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What is the link between knowledge, science and right-wing politics?

 
 
fresco
 
  1  
Reply Wed 12 Oct, 2016 11:50 am
@Blickers,
Define 'before' without reference to the human concept of ' linear time' !

In connection with that you might like to consider that if 'time started with the Big Bang', does the phrase 'before the Big Bang' mean anything ? Some scientists think it does !

But the key issue that you are missing is that there are no independent facts. All 'discovery' is enmeshed within a web of human social needs, resources and values. Unless you understand that perception is active and motivated, not passive or neutral, you will have nothing to contribute to this thread.




catbeasy
 
  2  
Reply Wed 12 Oct, 2016 02:28 pm
@fresco,
Yes, the idea of 'before' the big bang is troublesome. It is one of the indicators of the limits of our knowledge and perceptions..

Quote:
Unless you understand that perception is active and motivated, not passive or neutral, you will have nothing to contribute to this thread.

I don't think a contribution consists of being right or even that someone is playing the same game..!

I perceive contributing as asking questions, making comments, stimulating conversation. 'Right' or 'wrong', these things all serve to contribute to a subject as it gets people thinking, conversing, new questions arise and clarifications made..

Quote:
there are no independent facts. All 'discovery' is enmeshed within a web of human social needs, resources and values

Functionalism much? Fan of Foucault? Chomsky didn't agree, but great debates!
Candlelight8
 
  1  
Reply Wed 12 Oct, 2016 07:27 pm
@dalehileman,
There is a lot less education going on in school now but at a much more advanced level.
Candlelight8
0 Replies
 
Blickers
 
  1  
Reply Wed 12 Oct, 2016 08:42 pm
@fresco,
Quote fresco:
Quote:
Define 'before' without reference to the human concept of ' linear time' !

So you somehow have it figured that Homo Sapiens evolved 195,000 years ago, the Moon started circling the Earth and the Earth started circling the Sun simultaneously?
fresco
 
  1  
Reply Thu 13 Oct, 2016 12:22 am
@Blickers,
You still don't get the point. Without humans there can be no concepts like 'moon' or 'circling' or 'climate change'. It is irrelevant to this thread that we now can imagine scenarios prior to our current existence, or in the future, except where those scenarios bring us into social conflict (e.g. Galileo vs Pope or 'global warming').
Blickers
 
  1  
Reply Sun 16 Oct, 2016 09:14 pm
@fresco,
Quote:
Quote:
Without humans there can be no concepts like 'moon' or 'circling' or 'climate change'. It is irrelevant to this thread that we now can imagine scenarios prior to our current existence, or in the future, except where those scenarios bring us into social conflict (e.g. Galileo vs Pope or 'global warming').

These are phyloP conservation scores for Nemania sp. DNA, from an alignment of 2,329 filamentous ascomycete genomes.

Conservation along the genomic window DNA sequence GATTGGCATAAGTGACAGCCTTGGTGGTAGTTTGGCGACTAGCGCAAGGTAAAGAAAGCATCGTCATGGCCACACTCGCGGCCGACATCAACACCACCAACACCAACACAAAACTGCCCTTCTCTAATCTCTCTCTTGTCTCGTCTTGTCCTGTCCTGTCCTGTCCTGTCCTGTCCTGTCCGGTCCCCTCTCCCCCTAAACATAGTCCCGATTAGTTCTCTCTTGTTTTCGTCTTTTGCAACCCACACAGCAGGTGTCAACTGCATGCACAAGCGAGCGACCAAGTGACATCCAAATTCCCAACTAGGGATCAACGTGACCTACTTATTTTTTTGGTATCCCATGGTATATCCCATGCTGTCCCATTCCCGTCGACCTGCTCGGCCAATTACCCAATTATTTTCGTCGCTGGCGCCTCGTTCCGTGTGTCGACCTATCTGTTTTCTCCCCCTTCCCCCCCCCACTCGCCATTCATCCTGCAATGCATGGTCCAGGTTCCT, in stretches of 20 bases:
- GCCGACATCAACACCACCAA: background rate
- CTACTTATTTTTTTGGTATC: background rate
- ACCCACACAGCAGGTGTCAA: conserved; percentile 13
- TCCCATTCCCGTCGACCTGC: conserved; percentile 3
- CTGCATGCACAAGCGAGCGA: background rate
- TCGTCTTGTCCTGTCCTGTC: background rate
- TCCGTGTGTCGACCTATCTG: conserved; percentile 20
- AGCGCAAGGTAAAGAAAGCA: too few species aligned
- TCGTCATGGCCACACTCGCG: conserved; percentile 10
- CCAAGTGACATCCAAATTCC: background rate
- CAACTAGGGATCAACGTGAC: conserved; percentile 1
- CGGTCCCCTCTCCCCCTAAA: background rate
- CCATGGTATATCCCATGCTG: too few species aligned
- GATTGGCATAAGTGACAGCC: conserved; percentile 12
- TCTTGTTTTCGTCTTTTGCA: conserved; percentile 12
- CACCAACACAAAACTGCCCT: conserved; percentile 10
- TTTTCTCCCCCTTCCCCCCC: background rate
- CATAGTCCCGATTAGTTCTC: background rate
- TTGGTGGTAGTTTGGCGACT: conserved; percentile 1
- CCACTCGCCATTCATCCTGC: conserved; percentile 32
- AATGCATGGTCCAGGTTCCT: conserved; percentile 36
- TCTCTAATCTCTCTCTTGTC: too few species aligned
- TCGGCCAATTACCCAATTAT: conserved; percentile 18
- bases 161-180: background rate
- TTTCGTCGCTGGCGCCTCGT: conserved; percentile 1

It doesn't matter if we can imagine a time prior to our existence, since the Moon would still be going around the Earth, and the Earth would still be going around the Sun even before our species came into existence. For if the Moon did not revolve around the Earth before human existence and the Earth did not revolve around the Sun prior to human existence, there would be no human existence in the first place. Which wouldn't affect the Moon, Sun and Earth revolving-wise.
catbeasy
 
  2  
Reply Mon 17 Oct, 2016 09:07 am
@catbeasy,
Sorry, I think I meant Structuralism, not Functionalism.
0 Replies
 
fresco
 
  1  
Reply Mon 17 Oct, 2016 10:58 am
@Blickers,
Read my point about the status of the concept of 'causality'. You are basically stuck with a circular argument in which that concept, plus 'existence' per se is taken as 'given'. In the history of Philosophy, such a mechanistic view was countered by the 'idealism' movement in which, following Kant, no access to noumena (things-in-themselves....independent realities) was the starting point. All 'things' were considered to be 'phenomena' or 'mental experiences' embedded in social communicative networks. Such networks (paradigms) 'shift' as what we call 'knowledge' progresses(Kuhn), and it is within the realm of such shifting that the political angle has its place.
I don't intend to re-iterate the point further. Reference to the copious literature on 'the sociology of knowledge' should alone be sufficient to underscore the point irrespective of philosophical objections to the simplistic 'realism' of 'physics' that you are clinging to.
catbeasy
 
  1  
Reply Mon 17 Oct, 2016 11:42 am
@fresco,
Quote:
such a mechanistic view was countered by the 'idealism' movement in which, following Kant, no access to noumena (things-in-themselves....independent realities) was the starting point

Its my understanding that Hume was the first to flesh this out..He took Locke's starting point to its logical conclusion stating that all things and causality were unknown, causality being but habit. Things go into us, but once they have gone in, what happens is unknown not unreal, just not known- hence the Skeptic. I haven't read Kant yet, but I assume he continued Hume's ideas, adding ethics into the mix and perhaps some other ideas? Perhaps Das Ding An Sich was more associated with Kant, but Hume came before..

Also, are you on the spectrum of the Structuralists?
fresco
 
  1  
Reply Mon 17 Oct, 2016 01:30 pm
@catbeasy,
Not a structuralist.. a constructivist of which Piaget was a good example.
Others are cited here.
http://www.oikos.org/vonobserv.htm
0 Replies
 
 

 
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